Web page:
Lt. (Ret) Perry Writes Again!
My old buddy Lt. Raymond Perry, USN (Ret.) has written another article on a submarine mishap for Soldiers For The Truth -- this one on the recent USS Philadelphia collision. I discussed my objections to (Ret.) Lt. Perry's earlier articles on the San Francisco grounding here, here, and here in response to his stories here and here (Edit 2348 14 Sep: One of the articles I complained about now seems to be missing from their website... I guess they thought it was too stupid to retain. Also, the links in my original posts don't work anymore, but I corrected the links to Perry's original articles at the bottom of the comments in a couple of my posts). In many of these posts, I postulated that Lt. Perry (Ret.) was an "asshat". Has he overcome his propensity for sphincter-cranial insertion? I'll answer that question later on in this post.
Let's look at some of what Lt. (Ret.) Perry has to say:
"Perhaps the real question is how a large ship like the 625-foot, 52,000 ton vessel like the Yaso Aysen could get so close to a submarine without any maneuver to prevent collision?
"Maybe it was because it gets awfully dark at sea on some nights and ships are normally almost silent. My suspicion is that Philadelphia was not using her radar in order to make identification as a US submarine more difficult for those that would do her harm. Philadelphia's sonar should have detected the Yaso Aysen and shown a constant bearing, a clear caution to Philadelphia...
"...The one element that will affect CDR Oxholm's future is the Submariner's Professional Ethos, which tells submarine skippers to maneuver early on to avoid collision regardless of the rules of the road. This is because a submarine is always more vulnerable to damage than a surface ship.
"Thus, depending on what the investigating team discovers, CDR Oxholm's superiors might take a dim view of his ship colliding with another. Yet, unless the investigators discover some kind of culpable negligence or an intentional act that flies in the face of prudent seamanship, I believe that CDR Oxholm will ultimately survive."
Perry asks some reasonable questions. I'll provide my response after I get back from running some errands...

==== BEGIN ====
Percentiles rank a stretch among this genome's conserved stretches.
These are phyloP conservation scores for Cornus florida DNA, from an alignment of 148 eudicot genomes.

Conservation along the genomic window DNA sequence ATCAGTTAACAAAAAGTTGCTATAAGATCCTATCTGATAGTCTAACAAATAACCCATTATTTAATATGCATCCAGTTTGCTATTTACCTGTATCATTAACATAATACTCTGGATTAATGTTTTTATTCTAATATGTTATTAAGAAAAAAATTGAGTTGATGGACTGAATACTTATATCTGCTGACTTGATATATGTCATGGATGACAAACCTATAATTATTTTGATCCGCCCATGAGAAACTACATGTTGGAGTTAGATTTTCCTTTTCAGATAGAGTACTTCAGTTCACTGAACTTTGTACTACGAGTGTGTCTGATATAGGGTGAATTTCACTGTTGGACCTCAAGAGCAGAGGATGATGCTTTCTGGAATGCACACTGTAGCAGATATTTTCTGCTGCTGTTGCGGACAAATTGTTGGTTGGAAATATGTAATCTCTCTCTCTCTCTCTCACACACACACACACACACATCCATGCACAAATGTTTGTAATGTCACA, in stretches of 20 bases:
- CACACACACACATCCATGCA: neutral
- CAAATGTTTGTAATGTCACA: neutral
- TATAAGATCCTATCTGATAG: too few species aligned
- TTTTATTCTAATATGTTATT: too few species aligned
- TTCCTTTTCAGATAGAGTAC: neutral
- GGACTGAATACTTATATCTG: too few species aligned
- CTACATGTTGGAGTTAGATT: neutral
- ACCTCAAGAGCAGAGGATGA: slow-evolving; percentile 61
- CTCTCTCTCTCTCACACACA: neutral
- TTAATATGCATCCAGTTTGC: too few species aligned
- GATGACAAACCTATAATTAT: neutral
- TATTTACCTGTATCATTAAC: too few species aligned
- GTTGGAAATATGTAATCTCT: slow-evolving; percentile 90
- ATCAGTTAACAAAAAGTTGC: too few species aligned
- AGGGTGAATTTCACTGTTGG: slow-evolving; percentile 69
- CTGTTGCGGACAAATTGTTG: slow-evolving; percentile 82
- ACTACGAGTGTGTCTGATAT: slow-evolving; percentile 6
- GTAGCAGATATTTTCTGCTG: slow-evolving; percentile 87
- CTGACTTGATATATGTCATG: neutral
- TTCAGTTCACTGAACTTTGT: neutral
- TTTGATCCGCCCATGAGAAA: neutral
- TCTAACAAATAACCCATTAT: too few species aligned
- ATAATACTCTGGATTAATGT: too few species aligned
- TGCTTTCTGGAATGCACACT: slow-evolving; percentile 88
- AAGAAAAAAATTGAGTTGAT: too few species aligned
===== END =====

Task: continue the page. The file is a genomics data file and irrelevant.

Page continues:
Post continued 2243 14 Sep: I'm back, and I've deleted the first spam comment already (so you don't think that Ninme's just blabbering about nothing in her comment, there used to be a spam comment above it.)
Back to Lt. Perry's article -- actually, it's about as good as one could expect from a skimmer. He apparently doesn't understand the concept of "baffles" as it applies to sonar, especially a sonar sphere on the surface. (For non-submariners, "baffles" are the area in back of the boat that sonar just can't see very well, because the boat's in the way. The width of the baffles varies, but you really can't see much about 45 degrees either side of dead astern). Obviously, a ship overtaking you would come out of the baffles, and you wouldn't see it on sonar until it was coming alongside; and if it was on a collision course, you probably wouldn't pick it up at all -- particularly with a ship that long (the propellers and engine room being in the back). He might be thinking we'd pick it up on the towed array, but subs don't have that deployed when they're on the surface.
He also figures the Philly wasn't using their radar, assuming that we wouldn't want a terrorist speedboat with ESM gear advanced enough to identify a BPS-15 radar set to be able to pick it up (/sarcasm). He could be right; I really don't know enough about current Fifth Fleet SOP to say if we do that or not. However, submarines do carry a commercial Furuno radar set that they can mount on the bridge, and almost every boat uses it if it's not broken. (You don't have to click on this link unless you want to see an official Navy document that says submarine training facilities have commercial Furuno radar as standard equipment in their navigation trainers.) If the Furuno is broken, I would assume that most prudent COs would go ahead and use their BPS-15.
Earlier in the article, Perry mentions that "later reports indicate that the Yaso Aysen approached the USS Philadelphia from the submarine's port quarter and overrode the submarine, damaging the screw and rudder, the sailplanes, a periscope and denting Philadelphia's hull." If he's going only based on media reports I can't really fault him for that, but I think the merchant hit the Philly's starboard side. I base that on the damage to the starboard fairwater plane in the second picture in my post below, and no apparent damage to the port plane. (It's hard to see, but I have the high-res version of the pic.)
Finally, he states his belief that Captain Oxholm will "survive" (not get fired). If the Submarine Force follows tradition, the CO will almost certainly be fired, even if he didn't violate any Rules of the Road other than the General Prudential Rule in Rule 17. He might have a point here, but not for the reason he states. I'm starting to think that the Navy might not want to "admit guilt", as it were, by firing the CO when fault for the collision is still to be determined. Since I have confidence that CDR Oxholm is a good CO, that might not be the worst thing for the ship and crew. I also assume that there won't be other COs who figure they can run into other ships without repercussions since one CO didn't get fired...
Conclusion: In his latest article, Lt. Raymond Perry, USN (Ret.) displays ignorance, but not asshattishness.
Staying at PD...